Research Article

The spatial ecology of black-backed jackals (Canis mesomelas) in a protected mountainous grassland area

Published in: African Zoology
Volume 57, issue 1, 2022 , pages: 43–55
DOI: 10.1080/15627020.2022.2057818
Author(s): Alexander Edward Botha, South Africa, Angela Caren Bruns, South Africa, Aliza le Roux, South Africa

Abstract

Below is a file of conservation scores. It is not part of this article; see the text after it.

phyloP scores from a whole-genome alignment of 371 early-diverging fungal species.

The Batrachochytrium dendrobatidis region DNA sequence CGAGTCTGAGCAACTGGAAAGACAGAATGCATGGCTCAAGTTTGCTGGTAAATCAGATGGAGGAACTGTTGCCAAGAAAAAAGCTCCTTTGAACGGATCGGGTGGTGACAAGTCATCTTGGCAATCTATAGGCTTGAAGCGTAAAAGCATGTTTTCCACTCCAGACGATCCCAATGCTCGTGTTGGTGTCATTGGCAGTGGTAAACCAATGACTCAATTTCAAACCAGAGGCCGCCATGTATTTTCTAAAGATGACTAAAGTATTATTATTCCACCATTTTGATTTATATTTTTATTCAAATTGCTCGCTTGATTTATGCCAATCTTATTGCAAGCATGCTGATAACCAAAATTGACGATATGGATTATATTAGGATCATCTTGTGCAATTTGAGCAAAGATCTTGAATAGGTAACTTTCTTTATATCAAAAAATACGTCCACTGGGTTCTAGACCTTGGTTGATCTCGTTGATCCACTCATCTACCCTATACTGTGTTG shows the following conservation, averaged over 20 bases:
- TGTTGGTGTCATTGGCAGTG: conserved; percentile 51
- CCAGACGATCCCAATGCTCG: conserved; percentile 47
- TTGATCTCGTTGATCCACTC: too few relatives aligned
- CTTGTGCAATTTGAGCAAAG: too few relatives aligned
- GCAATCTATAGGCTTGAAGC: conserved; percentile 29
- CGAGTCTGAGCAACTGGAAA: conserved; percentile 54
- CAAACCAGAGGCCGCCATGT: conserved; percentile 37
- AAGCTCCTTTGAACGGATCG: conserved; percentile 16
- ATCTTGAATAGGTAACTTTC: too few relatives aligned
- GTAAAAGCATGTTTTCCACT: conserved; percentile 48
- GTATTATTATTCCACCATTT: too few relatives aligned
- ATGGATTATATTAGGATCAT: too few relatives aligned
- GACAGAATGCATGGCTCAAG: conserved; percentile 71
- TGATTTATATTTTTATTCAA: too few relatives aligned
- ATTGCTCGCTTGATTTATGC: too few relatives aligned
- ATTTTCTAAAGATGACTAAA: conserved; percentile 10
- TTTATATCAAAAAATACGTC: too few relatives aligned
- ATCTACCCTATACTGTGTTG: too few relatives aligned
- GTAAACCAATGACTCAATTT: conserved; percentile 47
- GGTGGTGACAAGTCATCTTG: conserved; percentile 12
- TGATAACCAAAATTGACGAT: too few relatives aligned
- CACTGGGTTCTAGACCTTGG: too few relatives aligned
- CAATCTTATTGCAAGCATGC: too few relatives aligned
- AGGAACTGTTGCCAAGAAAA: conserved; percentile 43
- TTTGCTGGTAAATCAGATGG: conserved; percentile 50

An animal’s ability to traverse a landscape and utilise available resources is vital for its survival. The movement patterns of an animal provide insight into space use, activity patterns and ecological requirements that are imperative for successful farming and wildlife management practices. Home ranges are often used as a measurement of space use, which provides a quantitative value of an animal’s movement patterns in relation to various biological factors. A factor that is often overlooked in the analysis of movement patterns is the effect of moon phase, despite its known impact on the activity and hunting success of nocturnal predators. We live-trapped, radio-collared and monitored five black-backed jackals (Canis mesomelas) in the Golden Gate Highlands National Park, South Africa, between 2018 and 2019 to determine the impact of various environmental factors on movement patterns. Annual home ranges varied between individuals, were larger in subadults and overlapped between three jackals. Space use and travel velocity suggested a crepuscular activity pattern with a reliance on nocturnal activity and limited diurnal activity. Individual space use suggested variation between moon phases, although overall variation was negligible. Jackals travelled farther during new moon, compared with full moon, with the most notable difference between 23:00 and 04:00. Our results suggest that jackal behaviour does not align with the predation risk hypothesis. Space use and travel velocities varied between seasons, possibly because of differences in activity during mating and pupping periods. Our study confirms the flexibility in jackal space use and suggests a possible relationship with moon phase. To properly understand movement patterns at an individual and population level, we encourage additional research about jackals and various environmental factors via multidisciplinary collaborations.

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